Family Law; Sujit Kumar Vs. Vandana [Delhi High Court, 08-08-2016]

Family Law; Sujit Kumar Vs. Vandana [Delhi High Court, 08-08-2016]

Hindu Marriage Act, 1955 – Section 24 – object of – Maintenance pendente lite – factors to be taken into account – The Court while considering the merits of an application for grant of an interim maintenance under Section 24 has to necessarily arrive at primafacie determination about the earning capacity of the rival claimants.



Date of Decision: August 08, 2016

MAT.APP.(F.C.) 35/2015

SUJIT KUMAR ….. Appellant Represented by: Mr.Rajeev Kumar, Advocate versus VANDANA ….. Respondent Represented by: Mr.Rajat Aneja, Amicus Curiae


CM No.5875/2015

1. For the reasons stated in the application, five days delay in filing of the appeal is condoned.

2. The application is disposed of.

MAT.APP.(F.C.) 35/2015

1. The appellant has been directed to pay maintenance to the respondent in the sum of ₹65,000/- per month. Its justification is:

(i) ₹20,000/- per month for the respondent; and

(ii) ₹ 15,000/- each for the three children born to the appellant and the respondent.

2. We have heard learned counsel for the parties and have perused the record.

3. The grievance of the appellant is that learned Trial Judge did not take into account the monthly EMIs paid by the appellant to the various banks and financial institutions to whom motor vehicles have been pledged while availing the finance.

4. Indeed, the impugned order does not factor in said fact i.e. of the appellant paying monthly EMIs for the vehicle taken on finance by the appellant. But hastened to add that in para 15 of the impugned order the learned trial Judge has noted the said stand taken by the appellant.

5. The signature tune of the impugned order is that the appellant would be expected to earn at least ₹10,000/- per month from the twenty-one vehicles owned by the appellant.

6. The appellant is in the business of Tours & Travels. He does not dispute owning twenty-one vehicles. He claims that he has to repay EMIs each month.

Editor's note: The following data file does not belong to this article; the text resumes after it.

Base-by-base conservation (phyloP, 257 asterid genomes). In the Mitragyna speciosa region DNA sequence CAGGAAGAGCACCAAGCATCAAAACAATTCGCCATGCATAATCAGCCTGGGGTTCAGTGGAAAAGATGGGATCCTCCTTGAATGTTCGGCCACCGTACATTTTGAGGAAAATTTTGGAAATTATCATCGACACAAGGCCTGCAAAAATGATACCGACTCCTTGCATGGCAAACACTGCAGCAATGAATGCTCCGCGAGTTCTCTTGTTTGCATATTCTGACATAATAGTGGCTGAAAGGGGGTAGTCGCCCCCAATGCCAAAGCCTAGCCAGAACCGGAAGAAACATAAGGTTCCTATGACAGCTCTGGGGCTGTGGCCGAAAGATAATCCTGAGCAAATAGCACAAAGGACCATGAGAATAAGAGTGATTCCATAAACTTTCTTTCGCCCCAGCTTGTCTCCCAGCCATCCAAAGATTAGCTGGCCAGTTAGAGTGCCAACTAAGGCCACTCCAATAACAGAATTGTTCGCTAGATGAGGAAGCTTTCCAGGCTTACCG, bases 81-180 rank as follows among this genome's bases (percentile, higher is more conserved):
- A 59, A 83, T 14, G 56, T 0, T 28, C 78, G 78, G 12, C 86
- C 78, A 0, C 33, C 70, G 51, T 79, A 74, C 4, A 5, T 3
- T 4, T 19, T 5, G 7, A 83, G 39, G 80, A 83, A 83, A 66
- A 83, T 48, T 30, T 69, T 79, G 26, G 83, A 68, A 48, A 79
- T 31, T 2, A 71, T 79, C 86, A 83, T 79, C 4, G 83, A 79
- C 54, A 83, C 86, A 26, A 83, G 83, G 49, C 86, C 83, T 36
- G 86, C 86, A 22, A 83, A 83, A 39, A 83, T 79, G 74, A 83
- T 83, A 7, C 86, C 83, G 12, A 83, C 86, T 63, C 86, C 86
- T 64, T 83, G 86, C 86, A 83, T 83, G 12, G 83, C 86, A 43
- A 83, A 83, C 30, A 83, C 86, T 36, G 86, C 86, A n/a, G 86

7. We have perused the bank statement of accounts. Debit and credit entries are frequent. When all was fine the appellant was having eight LIC policies. He admits advancing loan in sum of ₹3,00,000/- and ₹1,00,000/- to friends as friendly loans without any interest being charged.

8. Monthly deposits in the banks range between ₹17,00,000/- to ₹76,00,000/- with huge cash withdrawals. The appellant justifies the cash withdrawal towards expenditure incurred on petrol, salary paid to the drivers, parking, toll-tax etc.

9. The appellant has not given cogent proof of exact amount which he pays to the bank and financial institutions towards EMIs. As per his oral statement total EMIs per month in sum of ₹2,60,000/-.

10. Considering the totality of the circumstances, we do not find any infirmity in the view taken by the learned Trial Judge that the appellant has a flourishing Tours & Travel business. He has twenty-one vehicles. Presumptive income of ₹10,000/- per month per vehicle is justified keeping in view the monthly withdrawals which appellant makes and justifies as expenses incurred for petrol, salary to drivers, taxes and tolls. For example, in the month in which the appellant has withdrawn ₹77,00,000/- from the bank and claims having used said money to defray the expenses surely for twenty-one vehicles driven profit would be at least ₹5,00,000/- that month. To put it simply, huge cash withdrawals are being made to depress net income.

# 11. The object behind Section 24 of the Hindu Marriage Act, 1955 is to provide for maintenance, pendente-lite, to a spouse in matrimonial proceedings so that during the pendency of the proceedings the spouse can maintain herself/himself and also have sufficient funds to carry on the litigation so that the spouse does not unduly suffer in the conduct of the case for want of funds.